When asked why the interest rate in Brazil is higher than in other countries, my answer usually involves asking why, despite such high rates, domestic demand has such a strong performance.

In fact, over the past six years, the average GDP growth slightly exceeded the 4% rate, a decent pace, but far from exciting. On the other hand, domestic demand expanded at a rate of 5.5% per year, while its private component (consumption and investment), which is more sensitive to interest rates, increased at a rate that exceeds 6% per year!

If it is true, then, that the interest rate in Brazil is an anomaly compared to international standards, it is no less anomalous the domestic demand’s response to such rates, which in any other country would be sufficient to cause economic contraction. Thus, if we can find the answer to the latter (domestic demand at high rates), we should be able to solve the first issue (the high rates).

Part of the answer – perhaps not the most important – is reflected in the low savings rate in Brazil, which in recent years was around 17.5% of GDP. In comparison with 2002-03, the savings rate increased by only about 1.5% of GDP despite extraordinary gains in terms of trade in the period, which I estimate to have reached almost 4% of GDP. Therefore, we can conclude that most of the gains made from high commodity prices has become additional expenditure, reflecting a growth model that focuses on consumption which is financed by the expansion of government transfers and credit.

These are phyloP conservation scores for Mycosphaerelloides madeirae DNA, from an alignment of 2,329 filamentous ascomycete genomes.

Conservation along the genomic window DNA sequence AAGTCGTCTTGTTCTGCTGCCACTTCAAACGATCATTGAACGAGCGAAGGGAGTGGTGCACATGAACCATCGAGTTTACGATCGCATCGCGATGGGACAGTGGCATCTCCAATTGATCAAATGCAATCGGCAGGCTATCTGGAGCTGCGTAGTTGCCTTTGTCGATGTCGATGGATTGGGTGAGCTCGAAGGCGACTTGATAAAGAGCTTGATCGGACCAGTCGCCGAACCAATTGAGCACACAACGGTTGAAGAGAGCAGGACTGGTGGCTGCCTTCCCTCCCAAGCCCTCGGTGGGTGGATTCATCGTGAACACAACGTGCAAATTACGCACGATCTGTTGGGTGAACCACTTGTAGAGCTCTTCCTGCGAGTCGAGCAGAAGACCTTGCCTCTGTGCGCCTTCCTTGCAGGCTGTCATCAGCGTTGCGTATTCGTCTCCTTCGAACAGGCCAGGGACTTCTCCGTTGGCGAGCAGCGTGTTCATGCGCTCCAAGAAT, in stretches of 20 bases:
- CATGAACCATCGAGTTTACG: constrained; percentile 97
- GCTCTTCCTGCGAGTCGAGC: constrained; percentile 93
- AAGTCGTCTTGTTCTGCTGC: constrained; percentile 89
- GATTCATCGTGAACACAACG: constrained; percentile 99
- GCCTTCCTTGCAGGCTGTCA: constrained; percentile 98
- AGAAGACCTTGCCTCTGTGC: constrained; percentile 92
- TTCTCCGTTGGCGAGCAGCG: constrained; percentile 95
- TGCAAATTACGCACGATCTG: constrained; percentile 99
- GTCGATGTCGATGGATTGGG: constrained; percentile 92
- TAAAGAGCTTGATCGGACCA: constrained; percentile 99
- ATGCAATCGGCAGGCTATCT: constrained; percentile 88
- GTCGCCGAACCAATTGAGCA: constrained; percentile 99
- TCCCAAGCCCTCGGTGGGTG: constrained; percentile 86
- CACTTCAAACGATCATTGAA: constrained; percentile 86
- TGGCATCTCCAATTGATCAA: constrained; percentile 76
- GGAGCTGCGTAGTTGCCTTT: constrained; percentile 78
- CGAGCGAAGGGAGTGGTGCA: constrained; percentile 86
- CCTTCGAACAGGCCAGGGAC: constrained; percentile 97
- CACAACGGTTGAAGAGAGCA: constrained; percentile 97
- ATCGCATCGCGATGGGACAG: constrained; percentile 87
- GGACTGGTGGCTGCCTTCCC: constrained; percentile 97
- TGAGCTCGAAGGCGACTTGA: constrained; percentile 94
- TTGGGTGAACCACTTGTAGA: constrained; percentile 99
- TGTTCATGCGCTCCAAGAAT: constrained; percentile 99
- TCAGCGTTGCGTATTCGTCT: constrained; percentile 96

That being said, if we compare two identical economies, but with one of them having government stimulus to consumption, it should be clear that the interest rate must be higher in the economy with government incentives.

In fact, if the real interest rate was equal in both economies, inflationary performance would be very different. On one hand, domestic demand would grow more in the economy with incentives. On the other, reflecting the lower savings and thus investments (since there are limits to the external deficits), the potential growth of this economy would also be lower than that of her twin. To keep inflation stable, therefore, such an economy would have to live with a higher interest rate. But how much higher? It remains a mystery.

What I find to be the most intriguing about the strong domestic demand despite high interest rates in Brazil is the way we define and set these interest rates.

In general, when comparing the Brazilian rate to other countries one thinks of the Selic (1-year) rate as the only relevant rate. However, there is a segment of the credit market in Brazil that is virtually insensitive to the market’s interest rates. The direct credit (“credit direcionado”) in Brazil (which includes the BNDES, as well as housing and agriculture/rural credit programs) offers interest rates that are not affected by monetary policy and are, in fact, usually well below the Selic rate.